David too, had spent his time in the joyless camp of doing his own thing in conscious defiance of God’s commandments.  The pleasures of his sin were short lived it seems: “day and night your hand was heavy upon me; my strength was dried up as by the heat of summer.” Ps.32:4 This too was a mercy of God.  It led David to admission of his sin and a longing for the joy of God’s presence to be restored. “Let me hear joy and gladness; let the bones that you have broken rejoice…Create in me a clean heart, O God, and renew a right spirit within me.  Cast me not away from your presence… Restore to me the joy of your salvation, and uphold me with a willing spirit.” Ps.50:12

Ahhh that’s just what Jonah needed, a willing spirit, willing to do what God had chosen him to do.  Willing to go to Ninevah and preach and give his enemies a ‘heads-up’ so they could escape destruction and discover God’s mercies…

David could have saved Jonah the effort of trying to escape God’s presence.  He knew what Jonah was about to find out.  Consider his Psalm 139. Where can I go from Your Spirit? Or where can I flee from Your presence? If I take the wings of the dawn, If I dwell in the remotest part of the sea,Even there Your hand will lead me, And Your right hand will lay hold of me. (Ps.139:7-10)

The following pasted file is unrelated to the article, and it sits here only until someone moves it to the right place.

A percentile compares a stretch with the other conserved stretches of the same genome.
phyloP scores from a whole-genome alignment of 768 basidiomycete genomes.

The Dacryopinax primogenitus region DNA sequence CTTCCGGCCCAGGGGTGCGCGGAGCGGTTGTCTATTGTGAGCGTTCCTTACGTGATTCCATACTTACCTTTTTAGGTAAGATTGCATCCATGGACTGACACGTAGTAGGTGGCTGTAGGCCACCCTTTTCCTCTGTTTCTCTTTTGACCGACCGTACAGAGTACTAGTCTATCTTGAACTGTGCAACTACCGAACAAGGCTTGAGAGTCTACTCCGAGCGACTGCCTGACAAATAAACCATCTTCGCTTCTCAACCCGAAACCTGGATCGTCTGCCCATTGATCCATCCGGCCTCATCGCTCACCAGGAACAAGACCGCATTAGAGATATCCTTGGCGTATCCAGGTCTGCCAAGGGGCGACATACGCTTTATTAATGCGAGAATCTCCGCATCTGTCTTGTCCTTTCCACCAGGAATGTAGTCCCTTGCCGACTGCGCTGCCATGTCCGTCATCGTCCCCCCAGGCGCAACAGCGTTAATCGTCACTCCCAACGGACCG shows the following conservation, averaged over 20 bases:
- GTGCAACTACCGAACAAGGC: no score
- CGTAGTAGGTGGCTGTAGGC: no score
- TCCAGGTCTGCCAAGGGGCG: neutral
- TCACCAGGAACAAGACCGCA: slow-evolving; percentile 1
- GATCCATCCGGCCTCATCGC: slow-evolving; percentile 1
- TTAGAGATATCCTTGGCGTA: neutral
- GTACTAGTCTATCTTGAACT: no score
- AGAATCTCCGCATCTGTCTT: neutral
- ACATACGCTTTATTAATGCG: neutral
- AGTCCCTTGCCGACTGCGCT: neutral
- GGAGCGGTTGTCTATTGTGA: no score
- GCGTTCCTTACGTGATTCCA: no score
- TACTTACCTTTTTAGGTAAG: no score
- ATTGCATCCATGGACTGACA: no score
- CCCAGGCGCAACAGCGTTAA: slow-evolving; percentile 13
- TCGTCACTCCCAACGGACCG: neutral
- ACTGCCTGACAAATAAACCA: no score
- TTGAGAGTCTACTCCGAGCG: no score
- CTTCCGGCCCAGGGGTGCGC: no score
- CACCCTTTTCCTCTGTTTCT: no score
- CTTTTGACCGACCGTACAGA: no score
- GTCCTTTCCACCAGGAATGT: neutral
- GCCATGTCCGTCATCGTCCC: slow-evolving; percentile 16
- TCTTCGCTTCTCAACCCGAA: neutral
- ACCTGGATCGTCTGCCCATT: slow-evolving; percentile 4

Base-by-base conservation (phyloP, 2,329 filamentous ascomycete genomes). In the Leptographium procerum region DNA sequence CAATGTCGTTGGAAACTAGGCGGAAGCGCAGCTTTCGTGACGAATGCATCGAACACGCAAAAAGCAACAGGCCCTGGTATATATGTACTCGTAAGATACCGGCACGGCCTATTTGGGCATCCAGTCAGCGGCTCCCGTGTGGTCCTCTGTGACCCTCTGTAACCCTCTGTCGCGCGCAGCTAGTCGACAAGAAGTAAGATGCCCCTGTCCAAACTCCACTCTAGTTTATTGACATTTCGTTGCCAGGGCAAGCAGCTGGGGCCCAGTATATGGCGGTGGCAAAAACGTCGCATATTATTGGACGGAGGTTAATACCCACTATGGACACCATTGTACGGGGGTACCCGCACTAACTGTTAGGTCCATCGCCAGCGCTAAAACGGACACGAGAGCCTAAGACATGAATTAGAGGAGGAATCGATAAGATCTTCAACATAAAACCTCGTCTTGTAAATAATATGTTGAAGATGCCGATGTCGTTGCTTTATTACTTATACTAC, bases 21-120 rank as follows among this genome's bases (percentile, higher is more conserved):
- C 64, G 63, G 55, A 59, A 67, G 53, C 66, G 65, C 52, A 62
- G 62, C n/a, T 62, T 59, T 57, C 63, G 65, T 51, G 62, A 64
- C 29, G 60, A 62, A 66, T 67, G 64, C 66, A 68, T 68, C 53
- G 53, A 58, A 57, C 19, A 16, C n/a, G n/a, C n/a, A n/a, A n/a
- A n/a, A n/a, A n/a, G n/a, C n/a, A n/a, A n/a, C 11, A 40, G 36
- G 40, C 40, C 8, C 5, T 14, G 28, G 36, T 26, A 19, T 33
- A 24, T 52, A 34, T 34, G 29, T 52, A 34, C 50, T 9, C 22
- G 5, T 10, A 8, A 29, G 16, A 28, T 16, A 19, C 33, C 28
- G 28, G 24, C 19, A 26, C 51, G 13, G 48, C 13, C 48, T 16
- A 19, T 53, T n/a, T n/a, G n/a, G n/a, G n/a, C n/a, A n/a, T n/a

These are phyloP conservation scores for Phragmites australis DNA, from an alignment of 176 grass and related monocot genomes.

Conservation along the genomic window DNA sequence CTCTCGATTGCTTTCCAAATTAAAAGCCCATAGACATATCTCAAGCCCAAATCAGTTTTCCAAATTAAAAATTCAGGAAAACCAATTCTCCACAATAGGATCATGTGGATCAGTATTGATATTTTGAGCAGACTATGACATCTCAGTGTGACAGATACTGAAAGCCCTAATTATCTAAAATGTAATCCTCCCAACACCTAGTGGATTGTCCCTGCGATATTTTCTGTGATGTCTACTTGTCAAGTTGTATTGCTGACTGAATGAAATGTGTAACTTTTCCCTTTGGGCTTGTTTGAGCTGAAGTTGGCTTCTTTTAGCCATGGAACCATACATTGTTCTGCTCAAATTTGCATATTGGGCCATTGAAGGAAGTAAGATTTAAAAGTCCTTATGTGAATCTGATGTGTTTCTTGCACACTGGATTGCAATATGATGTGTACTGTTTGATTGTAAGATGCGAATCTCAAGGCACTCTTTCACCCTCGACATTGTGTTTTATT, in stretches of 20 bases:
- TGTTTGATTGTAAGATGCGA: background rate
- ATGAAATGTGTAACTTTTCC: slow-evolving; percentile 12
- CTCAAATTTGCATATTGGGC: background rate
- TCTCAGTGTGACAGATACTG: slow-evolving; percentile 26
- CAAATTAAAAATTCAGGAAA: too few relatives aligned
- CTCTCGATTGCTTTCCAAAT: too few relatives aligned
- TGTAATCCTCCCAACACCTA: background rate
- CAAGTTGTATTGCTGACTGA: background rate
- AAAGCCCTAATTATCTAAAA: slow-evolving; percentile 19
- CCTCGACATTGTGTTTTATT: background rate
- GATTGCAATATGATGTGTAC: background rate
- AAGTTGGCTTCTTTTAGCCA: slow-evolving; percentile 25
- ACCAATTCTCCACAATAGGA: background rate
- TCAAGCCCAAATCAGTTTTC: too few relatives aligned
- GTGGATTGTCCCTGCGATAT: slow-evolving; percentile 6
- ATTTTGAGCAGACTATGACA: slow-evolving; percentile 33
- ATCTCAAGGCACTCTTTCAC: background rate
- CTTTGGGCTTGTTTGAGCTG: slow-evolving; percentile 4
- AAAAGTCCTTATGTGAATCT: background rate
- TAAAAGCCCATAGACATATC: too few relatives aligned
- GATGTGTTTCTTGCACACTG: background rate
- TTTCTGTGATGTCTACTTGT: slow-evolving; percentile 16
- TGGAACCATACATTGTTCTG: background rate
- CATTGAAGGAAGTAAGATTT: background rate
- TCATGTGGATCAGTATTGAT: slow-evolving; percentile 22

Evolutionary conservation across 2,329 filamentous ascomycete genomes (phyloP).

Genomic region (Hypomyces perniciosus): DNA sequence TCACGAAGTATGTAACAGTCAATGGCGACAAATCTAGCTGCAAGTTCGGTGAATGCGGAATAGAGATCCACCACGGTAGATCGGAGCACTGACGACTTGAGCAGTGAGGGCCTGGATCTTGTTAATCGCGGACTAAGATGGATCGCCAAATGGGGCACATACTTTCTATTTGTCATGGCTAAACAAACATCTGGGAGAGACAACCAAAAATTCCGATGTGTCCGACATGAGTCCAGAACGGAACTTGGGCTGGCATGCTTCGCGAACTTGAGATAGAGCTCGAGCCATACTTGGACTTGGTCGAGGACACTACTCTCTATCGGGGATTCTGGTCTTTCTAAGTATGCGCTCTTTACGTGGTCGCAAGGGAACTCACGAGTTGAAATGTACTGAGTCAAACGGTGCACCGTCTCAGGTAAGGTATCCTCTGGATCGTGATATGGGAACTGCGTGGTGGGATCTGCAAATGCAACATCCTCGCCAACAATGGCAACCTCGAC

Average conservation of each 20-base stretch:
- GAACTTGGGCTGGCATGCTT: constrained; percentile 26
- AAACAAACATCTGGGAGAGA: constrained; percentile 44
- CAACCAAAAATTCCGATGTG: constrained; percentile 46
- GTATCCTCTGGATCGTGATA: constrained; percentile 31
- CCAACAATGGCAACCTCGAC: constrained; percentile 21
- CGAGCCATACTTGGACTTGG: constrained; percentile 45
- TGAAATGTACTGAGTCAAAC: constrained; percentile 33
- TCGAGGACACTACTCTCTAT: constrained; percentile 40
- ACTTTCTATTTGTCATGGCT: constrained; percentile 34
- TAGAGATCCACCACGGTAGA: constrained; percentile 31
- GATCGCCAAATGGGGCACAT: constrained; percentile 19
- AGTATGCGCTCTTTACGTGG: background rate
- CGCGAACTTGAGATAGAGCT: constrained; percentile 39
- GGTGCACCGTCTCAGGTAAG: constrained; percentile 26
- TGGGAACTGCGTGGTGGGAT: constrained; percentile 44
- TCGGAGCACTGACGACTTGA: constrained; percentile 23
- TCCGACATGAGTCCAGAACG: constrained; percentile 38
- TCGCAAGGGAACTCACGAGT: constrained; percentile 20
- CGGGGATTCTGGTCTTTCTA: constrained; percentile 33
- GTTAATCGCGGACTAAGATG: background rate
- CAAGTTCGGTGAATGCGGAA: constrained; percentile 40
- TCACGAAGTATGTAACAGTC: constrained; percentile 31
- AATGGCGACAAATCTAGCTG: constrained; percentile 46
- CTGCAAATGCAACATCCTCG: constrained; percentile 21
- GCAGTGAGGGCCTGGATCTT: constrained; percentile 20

Humanly speaking, if I’d been Jonah’s mother, I’d have despaired that God could ever use him, sighing at  the reality of man’s free will.  How is God going to have his way with that boy when he’s determined not to listen?  Well, but God is God and His will prevailed.  Granted, Jonah did get to the coast.  He bought the ticket and got on board the Tarshish-bound ship.  He maybe even thought he was ‘home-free!’.  But no.  Not so long as God was in pursuit.  The God who made the heavens and the earth and all that is in them—the sea and ‘the great sea creatures’…this God was watching.  This God knew what Jonah needed, a heart-change.  He could have let him get away and live out his days in the misery of having chosen his own way, but He intervened, for Jonah’s sake and for the Ninevites’ sakes.